The Southwestern Historical Quarterly, Volume 20, July 1916 - April, 1917 Page: 369
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Recollections of Stephen F. Austin 369
RECOLLECTIONS OF STEPHEN F. AUSTIN1
GEORGE L. HAMIMEKEN2
San Luis, February 28th 1844
In answer to yours of the 8th inst., respecting what I know
of your uncle, I am sorry to say, that after much reflection on
the subject, I can afford you but little information of the kind
you desire--such as it is, I communicate-but if led to. speak
too much of myself, you must rather attribute that to a wish to
1This article is printed substantially as written, with slight changes in
2I have been able to find but little concerning George Louis Hammeken;
that little indicates that he was a man of some importance in business and
public affairs. He was, perhaps, a native of New York; went to Mexico
about 1831, and there made the acquaintance of Stephen F. Austin about
the middle of the year 1833. He came to Texas in October, 1835, as the
agent of English bankers to place loans with some planters; the revolution
interfered with these plans. He does not appear to have participated in
the revolution, for early in January, 1836, he was in New Orleans, and
about the end of February he was in the City of Mexico. By June he
was once more in New Orleans, again met Austin there, and accompanied
him to Texas. He soon proceeded to New York, returning to Texas by
December. It is probable that he became a resident about this time. In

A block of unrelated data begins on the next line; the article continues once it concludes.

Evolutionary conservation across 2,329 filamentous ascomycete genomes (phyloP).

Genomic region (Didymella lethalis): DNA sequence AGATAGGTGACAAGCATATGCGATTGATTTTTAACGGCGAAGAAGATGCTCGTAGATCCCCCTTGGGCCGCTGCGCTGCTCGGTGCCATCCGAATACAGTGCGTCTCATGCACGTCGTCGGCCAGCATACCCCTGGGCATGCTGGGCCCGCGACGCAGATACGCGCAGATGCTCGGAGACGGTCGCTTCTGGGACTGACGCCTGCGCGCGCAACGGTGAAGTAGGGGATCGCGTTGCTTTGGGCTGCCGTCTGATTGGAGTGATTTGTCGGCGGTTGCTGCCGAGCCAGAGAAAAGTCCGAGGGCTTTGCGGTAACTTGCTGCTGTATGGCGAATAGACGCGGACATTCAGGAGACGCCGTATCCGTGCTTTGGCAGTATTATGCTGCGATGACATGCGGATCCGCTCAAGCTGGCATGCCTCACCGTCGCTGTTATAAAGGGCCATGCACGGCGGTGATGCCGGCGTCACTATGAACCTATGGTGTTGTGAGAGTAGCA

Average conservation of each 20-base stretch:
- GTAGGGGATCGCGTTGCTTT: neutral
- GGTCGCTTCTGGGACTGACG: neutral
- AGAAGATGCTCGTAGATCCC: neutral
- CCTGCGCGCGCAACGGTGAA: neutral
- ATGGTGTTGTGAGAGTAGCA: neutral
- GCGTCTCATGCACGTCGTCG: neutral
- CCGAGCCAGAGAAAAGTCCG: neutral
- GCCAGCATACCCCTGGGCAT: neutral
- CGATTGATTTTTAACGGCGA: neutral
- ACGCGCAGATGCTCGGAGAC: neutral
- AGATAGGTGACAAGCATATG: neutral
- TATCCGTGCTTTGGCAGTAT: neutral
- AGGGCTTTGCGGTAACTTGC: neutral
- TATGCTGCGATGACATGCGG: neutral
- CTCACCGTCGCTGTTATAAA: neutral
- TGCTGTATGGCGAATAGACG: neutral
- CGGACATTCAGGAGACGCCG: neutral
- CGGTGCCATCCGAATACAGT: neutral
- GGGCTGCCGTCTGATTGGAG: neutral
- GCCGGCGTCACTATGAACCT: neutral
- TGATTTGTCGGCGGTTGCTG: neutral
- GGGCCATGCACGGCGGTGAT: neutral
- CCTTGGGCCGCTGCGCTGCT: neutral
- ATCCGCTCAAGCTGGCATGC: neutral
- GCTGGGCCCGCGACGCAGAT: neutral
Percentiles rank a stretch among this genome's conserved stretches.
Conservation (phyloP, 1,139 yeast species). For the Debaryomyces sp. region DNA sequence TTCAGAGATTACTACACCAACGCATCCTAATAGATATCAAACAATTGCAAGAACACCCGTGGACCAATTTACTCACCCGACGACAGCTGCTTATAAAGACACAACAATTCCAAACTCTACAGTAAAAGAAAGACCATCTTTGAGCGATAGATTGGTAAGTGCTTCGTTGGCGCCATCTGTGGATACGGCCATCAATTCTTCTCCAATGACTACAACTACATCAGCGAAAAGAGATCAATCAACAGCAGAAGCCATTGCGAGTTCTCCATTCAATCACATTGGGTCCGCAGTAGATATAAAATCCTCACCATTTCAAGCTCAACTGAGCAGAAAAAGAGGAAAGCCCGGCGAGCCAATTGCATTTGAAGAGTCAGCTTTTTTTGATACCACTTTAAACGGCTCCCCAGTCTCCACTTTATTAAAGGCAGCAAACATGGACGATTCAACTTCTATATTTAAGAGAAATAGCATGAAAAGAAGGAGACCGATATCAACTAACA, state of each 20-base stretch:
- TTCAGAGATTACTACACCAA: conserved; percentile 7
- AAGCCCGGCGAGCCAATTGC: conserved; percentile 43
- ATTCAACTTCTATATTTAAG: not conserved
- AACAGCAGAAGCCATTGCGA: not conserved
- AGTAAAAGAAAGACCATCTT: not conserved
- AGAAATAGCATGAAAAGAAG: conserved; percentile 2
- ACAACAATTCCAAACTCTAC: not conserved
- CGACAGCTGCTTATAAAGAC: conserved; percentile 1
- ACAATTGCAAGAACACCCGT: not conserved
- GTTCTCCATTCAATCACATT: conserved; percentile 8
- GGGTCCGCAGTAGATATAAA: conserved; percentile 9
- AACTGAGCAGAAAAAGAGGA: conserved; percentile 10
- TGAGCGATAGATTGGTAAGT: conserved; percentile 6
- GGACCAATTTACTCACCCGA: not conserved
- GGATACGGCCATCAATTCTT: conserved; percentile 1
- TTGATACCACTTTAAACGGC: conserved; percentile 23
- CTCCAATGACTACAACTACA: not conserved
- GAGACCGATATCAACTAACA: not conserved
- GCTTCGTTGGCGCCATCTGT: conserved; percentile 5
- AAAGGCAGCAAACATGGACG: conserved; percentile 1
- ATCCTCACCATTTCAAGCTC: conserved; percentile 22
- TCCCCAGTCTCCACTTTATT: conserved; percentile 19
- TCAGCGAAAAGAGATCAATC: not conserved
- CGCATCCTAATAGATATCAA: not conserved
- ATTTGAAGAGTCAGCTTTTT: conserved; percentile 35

1837 he translated Filisola's Defense. On January 2, 1839, he addressed
a letter to President Lamar, expressing the opinion that conditions in
Mexico were favorable to peace, and requesting to be appointed one of the
commissioners, or secretary to the commissioners, to negotiate with Mexico.
He was appointed secretary to Barnard E. Bee, Texan agent to Mexico,
March 12, 1839. Since Bee could not speak Spanish and was entirely un-
familiar with the people and customs of Mexico, the position of secretary
involved much responsibility. Bee's mission did not succeed, and when
James Webb was sent to make another effort to open negotiations, Ham-
meken was appointed his secretary, April, 1841. I have been unable to
ascertain what Hammeken's business was up to 1840. Tn that year Andrews
& IHammeken are engaged as commission merchants at San Luis. In the
winter of that year they erected a cotton press capable of compressing
seventy-five bales of cotton in twelve hours. They possessed large ware-
houses and an excellent wharf. Hammeken, too, was president of the
Brazos and Galveston Railroad Company, with such well known Texans as
David G. Burnet, Lorenzo Zavala, Asa Brigham, and Moses Austin Bryan
among the stockholders. Within less than a year after writing the rem-
iniscences here printed he was overwhelmed by misfortune. In a letter
of January 7, 1845, Guy M. Bryan said, "Mr. Hammekin has been for some
time crazed; he is now in N Orleans. I think his difficulties here, in
finances, etc., brought it upon him. I regret this extremely for he was a
noble generous kind-hearted man."--E. W. W.
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Texas State Historical Association. The Southwestern Historical Quarterly, Volume 20, July 1916 - April, 1917, periodical, 1917; Austin, Texas. (texashistory.unt.edu/ark:/67531/metapth101070/m1/375/?rotate=90: accessed June 23, 2017), University of North Texas Libraries, The Portal to Texas History, texashistory.unt.edu; crediting Texas State Historical Association.